Insect Science (2018) 25, 823-832
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Transfer of Cry1Ac and Cry2Ab proteins from genetically engineered Bt cotton to herbivores and predators
Insect Science 25 (5), 823-832
Abstract: With the cultivation of Bt cotton, the produced insecticidal Cry proteins are ingested by herbivores and potentially transferred along the food chain to natural enemies, such as predators. In laboratory experiments with Bollgard II cotton, concentrations of Cry1Ac and Cry2Ab were measured in Lepidoptera larvae (Spodoptera littoralis, Heliothis virescens), plant bugs (Euschistus heros), aphids (Aphis gossypii), whiteflies (Bemisia tabaci), thrips (Thrips tabaci, Frankliniella occidentalis), and spider mites (Tetranychus urticae). Tritrophic experiments were conducted with caterpillars of S. littoralis as prey and larvae of ladybird beetles (Harmonia axyridis, Adalia bipunctata) and lacewings (Chrysoperla carnea) as predators. Immunological measurements (ELISA) indicated that herbivores feeding on Bt cotton contained 5%–50% of the Bt protein concentrations in leaves except whiteflies and aphids, which contained no or only traces of Bt protein, and spider mites, which contained 7 times more Cry1Ac than leaves. Similarly, predators contained 1%–30% of the Cry protein concentration in prey. For the nontarget risk assessment, this indicates that Bt protein concentrations decrease considerably from one trophic level to the next in the food web, except for spider mites that contain Bt protein concentrations higher than those measured in the leaves. Exposure of phloem sucking hemipterans is negligible.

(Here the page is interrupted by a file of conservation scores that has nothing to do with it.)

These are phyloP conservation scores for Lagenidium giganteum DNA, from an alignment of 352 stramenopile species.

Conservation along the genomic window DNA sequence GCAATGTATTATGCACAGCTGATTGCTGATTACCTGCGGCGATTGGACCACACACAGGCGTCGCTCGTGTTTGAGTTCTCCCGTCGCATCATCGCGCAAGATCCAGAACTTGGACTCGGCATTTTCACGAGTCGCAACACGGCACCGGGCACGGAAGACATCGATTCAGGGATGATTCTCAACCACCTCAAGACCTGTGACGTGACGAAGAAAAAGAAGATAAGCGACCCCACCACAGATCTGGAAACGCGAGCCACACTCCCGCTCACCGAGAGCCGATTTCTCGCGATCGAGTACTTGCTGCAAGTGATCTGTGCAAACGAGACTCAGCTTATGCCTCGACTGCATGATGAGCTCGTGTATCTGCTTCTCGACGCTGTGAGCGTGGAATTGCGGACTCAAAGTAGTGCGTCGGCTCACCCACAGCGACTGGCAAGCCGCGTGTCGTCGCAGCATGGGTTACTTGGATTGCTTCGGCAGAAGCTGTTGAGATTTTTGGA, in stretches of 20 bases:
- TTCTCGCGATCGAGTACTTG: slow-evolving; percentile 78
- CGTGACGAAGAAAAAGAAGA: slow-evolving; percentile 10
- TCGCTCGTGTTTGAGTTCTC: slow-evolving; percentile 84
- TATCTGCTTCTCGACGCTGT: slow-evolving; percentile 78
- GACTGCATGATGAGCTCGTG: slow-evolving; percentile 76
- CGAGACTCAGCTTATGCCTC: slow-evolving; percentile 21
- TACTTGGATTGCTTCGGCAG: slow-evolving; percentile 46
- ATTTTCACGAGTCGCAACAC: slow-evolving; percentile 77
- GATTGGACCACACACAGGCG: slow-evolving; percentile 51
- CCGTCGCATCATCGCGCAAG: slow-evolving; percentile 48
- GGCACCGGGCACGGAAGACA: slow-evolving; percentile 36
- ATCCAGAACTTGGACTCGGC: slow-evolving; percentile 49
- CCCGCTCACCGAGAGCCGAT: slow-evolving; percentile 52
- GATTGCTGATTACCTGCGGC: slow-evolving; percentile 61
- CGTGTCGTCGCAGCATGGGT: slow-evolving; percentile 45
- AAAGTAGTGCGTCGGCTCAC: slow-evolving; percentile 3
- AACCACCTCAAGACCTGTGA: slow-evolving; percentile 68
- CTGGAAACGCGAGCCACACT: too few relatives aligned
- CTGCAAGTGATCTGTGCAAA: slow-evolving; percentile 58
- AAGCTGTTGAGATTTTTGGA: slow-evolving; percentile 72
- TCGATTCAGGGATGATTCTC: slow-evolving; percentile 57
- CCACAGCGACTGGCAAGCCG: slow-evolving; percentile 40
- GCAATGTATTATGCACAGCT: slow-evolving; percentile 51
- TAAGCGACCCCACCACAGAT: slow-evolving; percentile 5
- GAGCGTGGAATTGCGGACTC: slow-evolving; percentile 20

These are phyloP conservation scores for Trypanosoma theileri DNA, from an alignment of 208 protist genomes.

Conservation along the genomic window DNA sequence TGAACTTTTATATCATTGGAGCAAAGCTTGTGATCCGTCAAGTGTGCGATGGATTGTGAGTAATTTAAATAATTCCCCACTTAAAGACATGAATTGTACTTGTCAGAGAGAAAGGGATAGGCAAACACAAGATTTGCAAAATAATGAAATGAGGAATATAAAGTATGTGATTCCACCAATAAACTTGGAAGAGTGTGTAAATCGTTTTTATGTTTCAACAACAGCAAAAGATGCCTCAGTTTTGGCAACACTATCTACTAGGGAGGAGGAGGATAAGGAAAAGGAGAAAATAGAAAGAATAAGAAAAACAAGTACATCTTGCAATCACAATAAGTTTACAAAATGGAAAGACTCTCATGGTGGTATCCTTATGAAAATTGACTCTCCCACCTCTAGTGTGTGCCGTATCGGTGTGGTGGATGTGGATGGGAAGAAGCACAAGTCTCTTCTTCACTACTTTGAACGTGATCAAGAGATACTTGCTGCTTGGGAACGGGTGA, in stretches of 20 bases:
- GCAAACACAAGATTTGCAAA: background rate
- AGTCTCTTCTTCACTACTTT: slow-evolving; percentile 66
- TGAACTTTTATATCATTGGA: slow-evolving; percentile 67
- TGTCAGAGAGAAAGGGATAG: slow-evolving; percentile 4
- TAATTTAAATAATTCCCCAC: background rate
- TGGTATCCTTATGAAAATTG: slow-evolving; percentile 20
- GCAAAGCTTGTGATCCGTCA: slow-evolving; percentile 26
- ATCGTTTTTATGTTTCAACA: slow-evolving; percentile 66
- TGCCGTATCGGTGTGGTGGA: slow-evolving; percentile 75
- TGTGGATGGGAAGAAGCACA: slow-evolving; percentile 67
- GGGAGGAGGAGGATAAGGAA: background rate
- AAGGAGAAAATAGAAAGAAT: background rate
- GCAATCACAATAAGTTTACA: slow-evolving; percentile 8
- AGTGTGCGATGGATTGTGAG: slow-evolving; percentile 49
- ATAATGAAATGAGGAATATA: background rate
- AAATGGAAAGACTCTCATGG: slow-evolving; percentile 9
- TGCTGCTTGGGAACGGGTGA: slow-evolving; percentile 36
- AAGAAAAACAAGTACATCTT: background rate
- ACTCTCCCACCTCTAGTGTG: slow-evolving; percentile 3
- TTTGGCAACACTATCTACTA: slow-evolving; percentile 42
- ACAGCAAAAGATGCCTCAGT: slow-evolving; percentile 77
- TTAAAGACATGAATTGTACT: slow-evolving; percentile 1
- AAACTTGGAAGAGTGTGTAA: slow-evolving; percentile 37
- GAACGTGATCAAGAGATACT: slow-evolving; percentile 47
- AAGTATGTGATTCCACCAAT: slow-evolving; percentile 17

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Database assignments for author(s): Michael Meissle, Jörg Romeis
Research topic(s) for pests/diseases/weeds:
biocontrol - natural enemies
Research topic(s) for beneficials or antagonists:
non-target effects/fate in environm.